This is the fourth article in a series about sustainable businesses. Read the other articles about sustainability marketing tips, 2021 sustainability trends, and how to spot and avoid greenwashing on our blog.
Every Earth Day, our social media feeds are bombarded by brands. They’ll post a stock image of hands cupped together holding a sprouting bean plant and throw around buzz words about their “eco-friendly” products.
While Earth Day is a great opportunity for brands to talk about environmental protection, many brands only talk about these things on Earth Day. And they’re usually the prime offenders of greenwashing — exaggerating the truth about the environmental benefits of their products or services.
Today, consumers respect brands that take sustainability beyond the reduce, reuse, recycle motto. And corporations agree. In a report for the UN Global Compact, 84 percent of 1,000 global CEOs agreed that businesses should lead the pack in defining and delivering on new sustainability goals. But only a third of CEOs think businesses today are doing enough.
Now is the time to start making a change to gain consumer trust. If we all set some goals and take a few simple steps towards sustainability in our own companies, then perhaps Earth Day will look a little different next year.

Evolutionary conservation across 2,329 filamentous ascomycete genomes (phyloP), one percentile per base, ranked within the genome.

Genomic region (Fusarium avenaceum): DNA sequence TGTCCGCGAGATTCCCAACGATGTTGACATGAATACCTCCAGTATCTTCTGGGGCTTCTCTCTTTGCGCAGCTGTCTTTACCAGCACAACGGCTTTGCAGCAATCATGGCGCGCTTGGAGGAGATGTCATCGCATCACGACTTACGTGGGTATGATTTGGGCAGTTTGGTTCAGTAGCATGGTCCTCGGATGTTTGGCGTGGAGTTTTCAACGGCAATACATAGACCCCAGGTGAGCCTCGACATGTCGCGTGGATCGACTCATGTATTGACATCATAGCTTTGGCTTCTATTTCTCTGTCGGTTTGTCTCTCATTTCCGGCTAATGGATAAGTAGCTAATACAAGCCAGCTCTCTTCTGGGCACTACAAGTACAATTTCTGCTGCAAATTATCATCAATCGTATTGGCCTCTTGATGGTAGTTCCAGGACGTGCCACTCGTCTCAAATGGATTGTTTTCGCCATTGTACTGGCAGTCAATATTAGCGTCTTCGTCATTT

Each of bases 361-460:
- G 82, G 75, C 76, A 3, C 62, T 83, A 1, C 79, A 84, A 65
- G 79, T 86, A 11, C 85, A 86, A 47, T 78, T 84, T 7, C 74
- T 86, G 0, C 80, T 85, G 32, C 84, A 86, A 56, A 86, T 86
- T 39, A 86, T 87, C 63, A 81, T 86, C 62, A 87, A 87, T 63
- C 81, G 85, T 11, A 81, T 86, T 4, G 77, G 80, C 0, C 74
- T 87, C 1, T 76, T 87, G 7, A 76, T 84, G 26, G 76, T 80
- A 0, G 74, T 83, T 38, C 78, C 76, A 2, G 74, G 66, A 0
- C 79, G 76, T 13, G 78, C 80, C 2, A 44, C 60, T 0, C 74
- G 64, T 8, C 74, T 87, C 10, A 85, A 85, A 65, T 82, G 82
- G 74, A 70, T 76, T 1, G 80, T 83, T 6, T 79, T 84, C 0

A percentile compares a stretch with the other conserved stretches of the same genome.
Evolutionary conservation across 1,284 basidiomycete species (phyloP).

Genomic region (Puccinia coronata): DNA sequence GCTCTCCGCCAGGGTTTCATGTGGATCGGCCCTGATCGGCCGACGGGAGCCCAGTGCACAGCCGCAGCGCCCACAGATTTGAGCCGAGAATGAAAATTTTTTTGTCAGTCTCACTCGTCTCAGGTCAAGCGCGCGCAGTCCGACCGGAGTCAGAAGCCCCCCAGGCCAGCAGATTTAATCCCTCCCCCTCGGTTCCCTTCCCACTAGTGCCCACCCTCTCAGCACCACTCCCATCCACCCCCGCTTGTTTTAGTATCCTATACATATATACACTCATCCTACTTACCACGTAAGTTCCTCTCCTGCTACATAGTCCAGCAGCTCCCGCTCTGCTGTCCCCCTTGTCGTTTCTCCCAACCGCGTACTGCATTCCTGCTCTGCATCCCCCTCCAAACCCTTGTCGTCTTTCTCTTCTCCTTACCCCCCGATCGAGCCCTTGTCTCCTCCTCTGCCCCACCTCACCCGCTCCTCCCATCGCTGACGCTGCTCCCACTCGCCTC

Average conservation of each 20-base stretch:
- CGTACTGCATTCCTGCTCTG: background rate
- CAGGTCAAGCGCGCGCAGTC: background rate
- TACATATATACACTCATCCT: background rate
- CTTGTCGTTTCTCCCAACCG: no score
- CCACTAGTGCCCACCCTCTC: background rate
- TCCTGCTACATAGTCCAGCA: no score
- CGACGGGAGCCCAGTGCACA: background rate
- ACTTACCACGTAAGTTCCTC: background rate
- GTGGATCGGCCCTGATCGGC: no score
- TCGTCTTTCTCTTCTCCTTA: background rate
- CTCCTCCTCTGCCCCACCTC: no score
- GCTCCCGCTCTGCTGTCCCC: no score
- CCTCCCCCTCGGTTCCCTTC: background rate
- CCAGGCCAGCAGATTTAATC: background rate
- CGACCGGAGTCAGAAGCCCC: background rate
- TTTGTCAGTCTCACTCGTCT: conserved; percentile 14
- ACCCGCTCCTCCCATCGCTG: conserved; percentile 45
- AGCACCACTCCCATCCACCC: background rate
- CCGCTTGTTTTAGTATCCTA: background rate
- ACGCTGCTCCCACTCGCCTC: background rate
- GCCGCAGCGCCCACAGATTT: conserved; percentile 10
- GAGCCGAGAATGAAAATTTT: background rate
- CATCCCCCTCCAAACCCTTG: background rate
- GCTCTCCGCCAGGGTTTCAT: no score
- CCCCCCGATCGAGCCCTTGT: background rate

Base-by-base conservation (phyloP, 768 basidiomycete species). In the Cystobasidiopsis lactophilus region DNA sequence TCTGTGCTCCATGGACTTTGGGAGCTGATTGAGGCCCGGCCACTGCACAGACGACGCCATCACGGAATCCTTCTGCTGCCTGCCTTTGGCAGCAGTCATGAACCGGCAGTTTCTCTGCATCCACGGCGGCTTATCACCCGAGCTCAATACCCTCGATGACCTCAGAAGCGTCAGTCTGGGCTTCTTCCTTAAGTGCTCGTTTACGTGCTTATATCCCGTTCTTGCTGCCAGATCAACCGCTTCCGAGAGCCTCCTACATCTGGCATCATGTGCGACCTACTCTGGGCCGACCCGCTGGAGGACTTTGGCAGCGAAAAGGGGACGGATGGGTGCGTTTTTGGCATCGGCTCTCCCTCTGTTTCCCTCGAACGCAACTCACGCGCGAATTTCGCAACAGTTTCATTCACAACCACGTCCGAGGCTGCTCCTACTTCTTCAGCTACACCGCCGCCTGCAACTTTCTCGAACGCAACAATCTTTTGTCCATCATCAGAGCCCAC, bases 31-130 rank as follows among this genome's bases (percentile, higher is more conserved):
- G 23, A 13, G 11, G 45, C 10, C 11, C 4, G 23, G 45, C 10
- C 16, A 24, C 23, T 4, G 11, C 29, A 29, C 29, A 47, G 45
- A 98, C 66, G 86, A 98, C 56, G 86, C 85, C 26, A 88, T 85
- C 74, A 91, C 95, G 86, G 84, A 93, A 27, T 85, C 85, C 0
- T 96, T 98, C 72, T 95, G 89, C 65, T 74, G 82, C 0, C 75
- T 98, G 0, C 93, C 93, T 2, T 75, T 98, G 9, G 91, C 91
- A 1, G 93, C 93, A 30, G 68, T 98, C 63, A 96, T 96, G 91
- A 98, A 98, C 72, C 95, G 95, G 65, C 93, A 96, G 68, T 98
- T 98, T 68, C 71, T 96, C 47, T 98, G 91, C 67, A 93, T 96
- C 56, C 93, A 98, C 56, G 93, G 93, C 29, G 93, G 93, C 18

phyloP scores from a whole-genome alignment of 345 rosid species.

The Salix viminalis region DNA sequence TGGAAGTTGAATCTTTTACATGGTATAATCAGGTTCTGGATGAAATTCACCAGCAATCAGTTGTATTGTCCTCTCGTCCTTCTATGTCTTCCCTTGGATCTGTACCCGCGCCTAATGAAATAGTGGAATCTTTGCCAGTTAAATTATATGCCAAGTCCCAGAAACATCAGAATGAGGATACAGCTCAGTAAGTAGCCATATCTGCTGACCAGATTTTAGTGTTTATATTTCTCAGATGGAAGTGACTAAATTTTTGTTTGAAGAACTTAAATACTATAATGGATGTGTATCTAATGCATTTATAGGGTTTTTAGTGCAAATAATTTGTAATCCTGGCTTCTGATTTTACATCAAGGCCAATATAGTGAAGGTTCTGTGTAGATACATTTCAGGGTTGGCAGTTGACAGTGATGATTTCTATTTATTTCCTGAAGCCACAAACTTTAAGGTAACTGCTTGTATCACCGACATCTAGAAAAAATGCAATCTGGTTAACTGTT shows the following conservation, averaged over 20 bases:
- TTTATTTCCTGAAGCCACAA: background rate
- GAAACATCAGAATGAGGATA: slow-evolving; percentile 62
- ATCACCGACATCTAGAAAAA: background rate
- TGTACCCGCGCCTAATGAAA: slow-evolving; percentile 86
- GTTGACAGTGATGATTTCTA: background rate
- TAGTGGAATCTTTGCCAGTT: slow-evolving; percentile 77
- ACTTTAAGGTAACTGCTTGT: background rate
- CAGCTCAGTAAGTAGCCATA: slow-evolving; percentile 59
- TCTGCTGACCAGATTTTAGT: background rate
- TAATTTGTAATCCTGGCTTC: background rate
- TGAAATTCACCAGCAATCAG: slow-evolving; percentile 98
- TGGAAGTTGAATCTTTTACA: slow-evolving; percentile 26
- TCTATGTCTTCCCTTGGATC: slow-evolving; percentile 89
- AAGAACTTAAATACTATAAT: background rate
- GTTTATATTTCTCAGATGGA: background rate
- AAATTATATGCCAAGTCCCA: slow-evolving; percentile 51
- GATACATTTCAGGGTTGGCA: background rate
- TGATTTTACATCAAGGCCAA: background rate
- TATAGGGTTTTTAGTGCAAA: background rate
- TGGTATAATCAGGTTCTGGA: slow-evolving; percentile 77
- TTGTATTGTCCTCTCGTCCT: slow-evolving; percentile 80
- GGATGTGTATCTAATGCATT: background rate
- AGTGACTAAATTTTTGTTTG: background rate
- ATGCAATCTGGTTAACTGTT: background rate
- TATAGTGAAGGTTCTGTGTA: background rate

Consumers are much more inclined to buy from a brand if they know it’s doing some good for the world. As of a 2021 study, consumers surveyed found sustainability to be even more important now than it was a year ago.
Evidence suggests that an authentic sustainability push will lead to better profits.
One study found that firms with a better record of environmental, social, and corporate governance (ESG) than that of their peers had a few perks: They held a higher-quality stock, had higher three-year returns, and were less likely to go bankrupt.
In another study of two groups of companies (one that had long-term investments in sustainability and one that did not) the sustainable group had (big surprise) a significantly better return on assets. The researchers concluded that a corporate culture of sustainability is a competitive advantage.
Prioritizing sustainability is not a philanthropic move — it’s a vital business tactic that showcases your resilience. Putting a stake in the ground can sway public opinion and truly influence consumers to do better for our planet. When you prioritize sustainability, you can have a real impact.
The United Nations created 17 sustainable development goals (SDGs) in 2015 with the goal of achieving them by 2030. You can see all of them here, but a few of the environmentally-focused SDGs include:
Take a look through these goals. Where might they overlap with your core business model? Really take the time to think about how your business might have the opportunity to make a sustainable impact — which, in turn, will strengthen your bottom line.
Setting goals is a great first step, but the only way to hold your business accountable is to monitor them. Be transparent with your entire team — once you’ve spoken your goals into existence, you’ll be more inclined to meet them. Meet with your leadership or sustainability team at least once a month to discuss how you’re meeting these goals and set a yearly meeting to review your progress with your entire company.
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